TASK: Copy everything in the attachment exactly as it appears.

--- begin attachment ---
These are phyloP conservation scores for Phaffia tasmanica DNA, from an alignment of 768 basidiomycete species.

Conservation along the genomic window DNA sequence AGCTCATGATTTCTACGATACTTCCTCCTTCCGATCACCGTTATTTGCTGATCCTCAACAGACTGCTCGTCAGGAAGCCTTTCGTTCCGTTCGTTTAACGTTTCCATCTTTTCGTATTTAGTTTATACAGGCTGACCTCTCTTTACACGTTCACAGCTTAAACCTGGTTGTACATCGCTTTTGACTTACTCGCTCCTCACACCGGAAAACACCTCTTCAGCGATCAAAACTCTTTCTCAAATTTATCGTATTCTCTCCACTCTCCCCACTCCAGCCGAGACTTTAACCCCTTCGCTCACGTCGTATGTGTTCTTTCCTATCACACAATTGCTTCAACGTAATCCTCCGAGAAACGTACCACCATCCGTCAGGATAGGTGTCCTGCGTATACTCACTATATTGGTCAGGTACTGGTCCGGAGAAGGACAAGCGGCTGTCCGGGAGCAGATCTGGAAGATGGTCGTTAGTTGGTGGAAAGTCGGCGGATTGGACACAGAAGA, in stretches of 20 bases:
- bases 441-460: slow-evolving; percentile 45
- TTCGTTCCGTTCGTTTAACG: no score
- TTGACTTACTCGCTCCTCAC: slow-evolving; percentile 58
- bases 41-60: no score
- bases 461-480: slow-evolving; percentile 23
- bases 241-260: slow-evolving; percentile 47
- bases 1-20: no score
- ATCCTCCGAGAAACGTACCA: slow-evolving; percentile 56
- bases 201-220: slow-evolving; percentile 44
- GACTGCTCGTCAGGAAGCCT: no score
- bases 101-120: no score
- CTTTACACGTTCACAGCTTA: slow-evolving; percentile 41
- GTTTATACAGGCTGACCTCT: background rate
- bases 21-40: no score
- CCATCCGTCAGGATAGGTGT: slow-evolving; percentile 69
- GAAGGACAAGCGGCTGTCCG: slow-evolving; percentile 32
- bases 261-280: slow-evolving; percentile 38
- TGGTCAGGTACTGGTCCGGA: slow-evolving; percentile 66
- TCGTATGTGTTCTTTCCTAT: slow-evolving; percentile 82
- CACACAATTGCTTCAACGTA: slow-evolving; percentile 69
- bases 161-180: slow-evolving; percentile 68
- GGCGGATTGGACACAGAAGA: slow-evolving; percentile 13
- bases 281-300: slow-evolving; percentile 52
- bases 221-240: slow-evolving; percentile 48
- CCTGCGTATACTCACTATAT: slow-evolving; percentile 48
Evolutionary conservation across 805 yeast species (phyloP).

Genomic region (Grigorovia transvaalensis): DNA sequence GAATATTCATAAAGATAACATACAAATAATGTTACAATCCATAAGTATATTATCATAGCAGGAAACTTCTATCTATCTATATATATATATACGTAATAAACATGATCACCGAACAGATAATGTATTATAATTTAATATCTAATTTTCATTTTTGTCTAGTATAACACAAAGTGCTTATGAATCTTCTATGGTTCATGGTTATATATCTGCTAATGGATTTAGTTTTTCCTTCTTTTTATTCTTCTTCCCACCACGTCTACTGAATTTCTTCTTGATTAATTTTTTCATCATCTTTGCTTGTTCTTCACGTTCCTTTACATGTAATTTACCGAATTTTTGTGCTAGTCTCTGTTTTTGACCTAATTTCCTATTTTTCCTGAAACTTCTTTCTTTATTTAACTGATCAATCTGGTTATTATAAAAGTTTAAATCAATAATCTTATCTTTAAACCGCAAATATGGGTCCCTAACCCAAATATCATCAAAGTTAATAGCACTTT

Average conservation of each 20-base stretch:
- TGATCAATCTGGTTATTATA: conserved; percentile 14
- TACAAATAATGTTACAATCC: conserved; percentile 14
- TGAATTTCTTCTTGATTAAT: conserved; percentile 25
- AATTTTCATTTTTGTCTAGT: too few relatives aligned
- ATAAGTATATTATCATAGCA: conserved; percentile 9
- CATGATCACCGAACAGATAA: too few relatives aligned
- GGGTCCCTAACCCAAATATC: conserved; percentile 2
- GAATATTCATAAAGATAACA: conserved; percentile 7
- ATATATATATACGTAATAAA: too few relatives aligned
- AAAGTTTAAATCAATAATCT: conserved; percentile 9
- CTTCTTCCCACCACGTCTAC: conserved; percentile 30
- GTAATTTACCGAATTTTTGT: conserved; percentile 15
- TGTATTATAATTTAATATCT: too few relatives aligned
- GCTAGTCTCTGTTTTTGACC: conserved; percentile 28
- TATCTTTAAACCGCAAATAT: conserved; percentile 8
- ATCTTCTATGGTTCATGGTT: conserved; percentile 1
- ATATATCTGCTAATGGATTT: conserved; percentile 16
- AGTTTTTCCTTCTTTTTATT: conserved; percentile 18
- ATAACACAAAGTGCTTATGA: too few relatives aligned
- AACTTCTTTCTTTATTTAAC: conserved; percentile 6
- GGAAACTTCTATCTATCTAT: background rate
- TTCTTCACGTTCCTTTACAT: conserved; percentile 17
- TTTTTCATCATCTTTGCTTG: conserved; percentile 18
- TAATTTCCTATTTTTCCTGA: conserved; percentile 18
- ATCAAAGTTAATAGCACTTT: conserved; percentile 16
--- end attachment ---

These are phyloP conservation scores for Phaffia tasmanica DNA, from an alignment of 768 basidiomycete species.

Conservation along the genomic window DNA sequence AGCTCATGATTTCTACGATACTTCCTCCTTCCGATCACCGTTATTTGCTGATCCTCAACAGACTGCTCGTCAGGAAGCCTTTCGTTCCGTTCGTTTAACGTTTCCATCTTTTCGTATTTAGTTTATACAGGCTGACCTCTCTTTACACGTTCACAGCTTAAACCTGGTTGTACATCGCTTTTGACTTACTCGCTCCTCACACCGGAAAACACCTCTTCAGCGATCAAAACTCTTTCTCAAATTTATCGTATTCTCTCCACTCTCCCCACTCCAGCCGAGACTTTAACCCCTTCGCTCACGTCGTATGTGTTCTTTCCTATCACACAATTGCTTCAACGTAATCCTCCGAGAAACGTACCACCATCCGTCAGGATAGGTGTCCTGCGTATACTCACTATATTGGTCAGGTACTGGTCCGGAGAAGGACAAGCGGCTGTCCGGGAGCAGATCTGGAAGATGGTCGTTAGTTGGTGGAAAGTCGGCGGATTGGACACAGAAGA, in stretches of 20 bases:
- bases 441-460: slow-evolving; percentile 45
- TTCGTTCCGTTCGTTTAACG: no score
- TTGACTTACTCGCTCCTCAC: slow-evolving; percentile 58
- bases 41-60: no score
- bases 461-480: slow-evolving; percentile 23
- bases 241-260: slow-evolving; percentile 47
- bases 1-20: no score
- ATCCTCCGAGAAACGTACCA: slow-evolving; percentile 56
- bases 201-220: slow-evolving; percentile 44
- GACTGCTCGTCAGGAAGCCT: no score
- bases 101-120: no score
- CTTTACACGTTCACAGCTTA: slow-evolving; percentile 41
- GTTTATACAGGCTGACCTCT: background rate
- bases 21-40: no score
- CCATCCGTCAGGATAGGTGT: slow-evolving; percentile 69
- GAAGGACAAGCGGCTGTCCG: slow-evolving; percentile 32
- bases 261-280: slow-evolving; percentile 38
- TGGTCAGGTACTGGTCCGGA: slow-evolving; percentile 66
- TCGTATGTGTTCTTTCCTAT: slow-evolving; percentile 82
- CACACAATTGCTTCAACGTA: slow-evolving; percentile 69
- bases 161-180: slow-evolving; percentile 68
- GGCGGATTGGACACAGAAGA: slow-evolving; percentile 13
- bases 281-300: slow-evolving; percentile 52
- bases 221-240: slow-evolving; percentile 48
- CCTGCGTATACTCACTATAT: slow-evolving; percentile 48
Evolutionary conservation across 805 yeast species (phyloP).

Genomic region (Grigorovia transvaalensis): DNA sequence GAATATTCATAAAGATAACATACAAATAATGTTACAATCCATAAGTATATTATCATAGCAGGAAACTTCTATCTATCTATATATATATATACGTAATAAACATGATCACCGAACAGATAATGTATTATAATTTAATATCTAATTTTCATTTTTGTCTAGTATAACACAAAGTGCTTATGAATCTTCTATGGTTCATGGTTATATATCTGCTAATGGATTTAGTTTTTCCTTCTTTTTATTCTTCTTCCCACCACGTCTACTGAATTTCTTCTTGATTAATTTTTTCATCATCTTTGCTTGTTCTTCACGTTCCTTTACATGTAATTTACCGAATTTTTGTGCTAGTCTCTGTTTTTGACCTAATTTCCTATTTTTCCTGAAACTTCTTTCTTTATTTAACTGATCAATCTGGTTATTATAAAAGTTTAAATCAATAATCTTATCTTTAAACCGCAAATATGGGTCCCTAACCCAAATATCATCAAAGTTAATAGCACTTT

Average conservation of each 20-base stretch:
- TGATCAATCTGGTTATTATA: conserved; percentile 14
- TACAAATAATGTTACAATCC: conserved; percentile 14
- TGAATTTCTTCTTGATTAAT: conserved; percentile 25
- AATTTTCATTTTTGTCTAGT: too few relatives aligned
- ATAAGTATATTATCATAGCA: conserved; percentile 9
- CATGATCACCGAACAGATAA: too few relatives aligned
- GGGTCCCTAACCCAAATATC: conserved; percentile 2
- GAATATTCATAAAGATAACA: conserved; percentile 7
- ATATATATATACGTAATAAA: too few relatives aligned
- AAAGTTTAAATCAATAATCT: conserved; percentile 9
- CTTCTTCCCACCACGTCTAC: conserved; percentile 30
- GTAATTTACCGAATTTTTGT: conserved; percentile 15
- TGTATTATAATTTAATATCT: too few relatives aligned
- GCTAGTCTCTGTTTTTGACC: conserved; percentile 28
- TATCTTTAAACCGCAAATAT: conserved; percentile 8
- ATCTTCTATGGTTCATGGTT: conserved; percentile 1
- ATATATCTGCTAATGGATTT: conserved; percentile 16
- AGTTTTTCCTTCTTTTTATT: conserved; percentile 18
- ATAACACAAAGTGCTTATGA: too few relatives aligned
- AACTTCTTTCTTTATTTAAC: conserved; percentile 6
- GGAAACTTCTATCTATCTAT: background rate
- TTCTTCACGTTCCTTTACAT: conserved; percentile 17
- TTTTTCATCATCTTTGCTTG: conserved; percentile 18
- TAATTTCCTATTTTTCCTGA: conserved; percentile 18
- ATCAAAGTTAATAGCACTTT: conserved; percentile 16